This is a preview of subscription content, access via your institution.

Literature Cited

  1. Anderson, D. M. 1989. Toxic algal blooms and red tides: A global perspective, p. 11–16.In T. Okaichi, D. M. Anderson, and T. Nemoto (eds.), Red Tides: Biology, Environmental Science and Toxicology. Elsevier, New York.

    Google Scholar 

  2. Anderson, D. M., D. M. Kulis, G. J. Doucette, J. C. Gallagher, andE. Balech. 1994. Biogeography of toxic dinoflagellates in the genusAlexandrium from the northeastern United States and Canada.Marine Biology 120:467–478.

    Article  Google Scholar 

  3. Anderson, D. M., D. M. Kulis, J. J. Sullivan, andS. Hall. 1990. Toxin composition variations in one isolate of the dinoflagellateAlexandrium fundyense.Toxicon 28:885–893.

    CAS  Article  Google Scholar 

  4. Ashworth, W. 1986. The Late, Great Lakes—An Environmental History. Alfred A. Knopf, Inc., New York.

    Google Scholar 

  5. Berg, G. M., P. M. Glibert, M. W. Lomas, andM. A. Burford. 1997. Organic nitrogen uptake and growth by the chrysophyteAureococcus anophagefferens during a brown tide event.Marine Biology 129:377–387.

    CAS  Article  Google Scholar 

  6. Bodeanu, N. 1993. Microalgal blooms in the Romanian area of the Black Sea and contemporary eutrophication conditions, p. 203–209.In T. J. Smayda and Y. Shimizu (eds.), Toxic Phytoplankton Blooms in the Sea. Proceedings of the Fifth International Conference on Toxic Marine Phytoplankton. Elsevier, Amsterdam, The Netherlands.

    Google Scholar 

  7. Bodeanu, N. andG. Ruta. 1998. Development of the planktonic algae in the Romanian Black Sea sector in 1981–1996, p. 188–191.In B. Reguera, J. Blanco, M. L. Fernandez, and T. Wyatt (eds.), Harmful Algae, Xunta de Galicia and Intergovernmental Oceanographic Commission of United Nations Educational, Scientific and Cultural Organization, Paris, France.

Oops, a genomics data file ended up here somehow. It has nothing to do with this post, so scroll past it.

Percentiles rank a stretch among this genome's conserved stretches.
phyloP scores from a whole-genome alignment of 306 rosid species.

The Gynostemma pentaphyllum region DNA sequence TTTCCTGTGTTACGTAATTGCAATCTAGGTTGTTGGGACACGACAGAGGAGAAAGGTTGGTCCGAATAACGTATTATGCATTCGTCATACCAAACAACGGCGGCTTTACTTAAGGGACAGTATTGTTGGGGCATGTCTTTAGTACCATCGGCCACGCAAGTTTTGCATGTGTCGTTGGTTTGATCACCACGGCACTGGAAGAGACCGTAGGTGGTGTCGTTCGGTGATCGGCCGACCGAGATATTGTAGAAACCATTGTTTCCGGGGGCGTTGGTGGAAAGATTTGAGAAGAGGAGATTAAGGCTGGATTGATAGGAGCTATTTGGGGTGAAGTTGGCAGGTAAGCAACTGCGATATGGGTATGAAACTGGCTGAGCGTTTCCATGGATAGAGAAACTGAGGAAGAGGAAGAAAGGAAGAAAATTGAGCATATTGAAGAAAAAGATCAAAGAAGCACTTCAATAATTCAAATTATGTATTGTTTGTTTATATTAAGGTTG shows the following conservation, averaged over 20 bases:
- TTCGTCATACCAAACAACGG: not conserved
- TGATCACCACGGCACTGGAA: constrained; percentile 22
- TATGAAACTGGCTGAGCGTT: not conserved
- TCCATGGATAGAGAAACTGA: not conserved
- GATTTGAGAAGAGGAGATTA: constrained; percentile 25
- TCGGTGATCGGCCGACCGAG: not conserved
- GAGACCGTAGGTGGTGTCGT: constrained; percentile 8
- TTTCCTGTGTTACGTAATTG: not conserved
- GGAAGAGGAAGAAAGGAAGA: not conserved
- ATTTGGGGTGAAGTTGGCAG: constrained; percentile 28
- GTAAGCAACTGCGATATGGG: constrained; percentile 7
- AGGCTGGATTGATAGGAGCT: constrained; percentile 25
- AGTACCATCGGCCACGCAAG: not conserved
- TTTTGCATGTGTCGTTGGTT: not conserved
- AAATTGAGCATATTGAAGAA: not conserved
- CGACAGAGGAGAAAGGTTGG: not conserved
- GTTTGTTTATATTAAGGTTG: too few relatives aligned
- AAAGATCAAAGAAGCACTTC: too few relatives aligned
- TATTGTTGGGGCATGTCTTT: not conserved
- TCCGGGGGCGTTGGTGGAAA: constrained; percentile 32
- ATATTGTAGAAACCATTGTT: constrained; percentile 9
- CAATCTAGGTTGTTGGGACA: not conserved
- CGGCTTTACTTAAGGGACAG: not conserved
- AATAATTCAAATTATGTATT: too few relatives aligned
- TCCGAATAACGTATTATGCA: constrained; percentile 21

Google Scholar 

  8. Boyer, G. L., J. J. Sullivan, R. J. Andersen, P. J. Harrison, andF. J. R. Taylor. 1987. Effects of nutrient limitation on toxin production and composition in the marine dinoflagellateProtogonyaulax tamarnsis.Marine Biology 96:123–128.

    CAS  Article  Google Scholar 

  9. Boynton, W. R., J. H. Garber, R. Summers, andW. M. Kemp. 1995. Inputs, transformations, and transport of nitrogen and phosphorus in Chesapeake Bay and selected tributaries.Estuaries 18:285–314.

    CAS  Article  Google Scholar 

  10. Boynton, W. R., W. M. Kemp, andC. W. Keefe. 1982. A comparative analysis of nutrients and other factors influencing estuarine phytoplankton production, p. 69–90.In V. S. Kennedy (ed.), Estuarine Comparisons. Academic Press, New York.

    Google Scholar 

  11. Burford, M. A. 1997. Phytoplankton dynamics in shrimp ponds.Aquaculture Research 28:351–360.

    Article  Google Scholar 

  12. Burford, M. A. andP. M. Glibert. 1999. Short-term nitrogen uptake and regeneration in early and late growth phase shrimp ponds.Aquaculture Research 30:215–227.

    Article  Google Scholar 

  13. Burkholder, J. M. 1998. Implications of harmful microalgae and heterotrophic dinoflagellates in management of sustainable marine fisheries.Ecological Applications 8:S37-S62.

    Google Scholar 

  14. Burkholder, J. M. 2000. Eutrophication and oligotrophication, p. 649–670.In S. Levin (ed.), Encyclopedia of biodiversity, Volume 2. Academic Press, New York.

    Google Scholar 

  15. Burkholder, J. M. andH. B. Glasgow. 1995. Interactions of a toxic estuarine dinoflagellate with microbial predators and prey.Archiv für Protistenkunde 145:177–188.

    Google Scholar 

  16. Burkholder, J. M. andH. B. Glasgow. 1997. The ichthyotoxic dinoflagellatePfiesteria piscicida: Behavior, impacts and environmental controls.Limnology and Oceanography 42:1052–1075.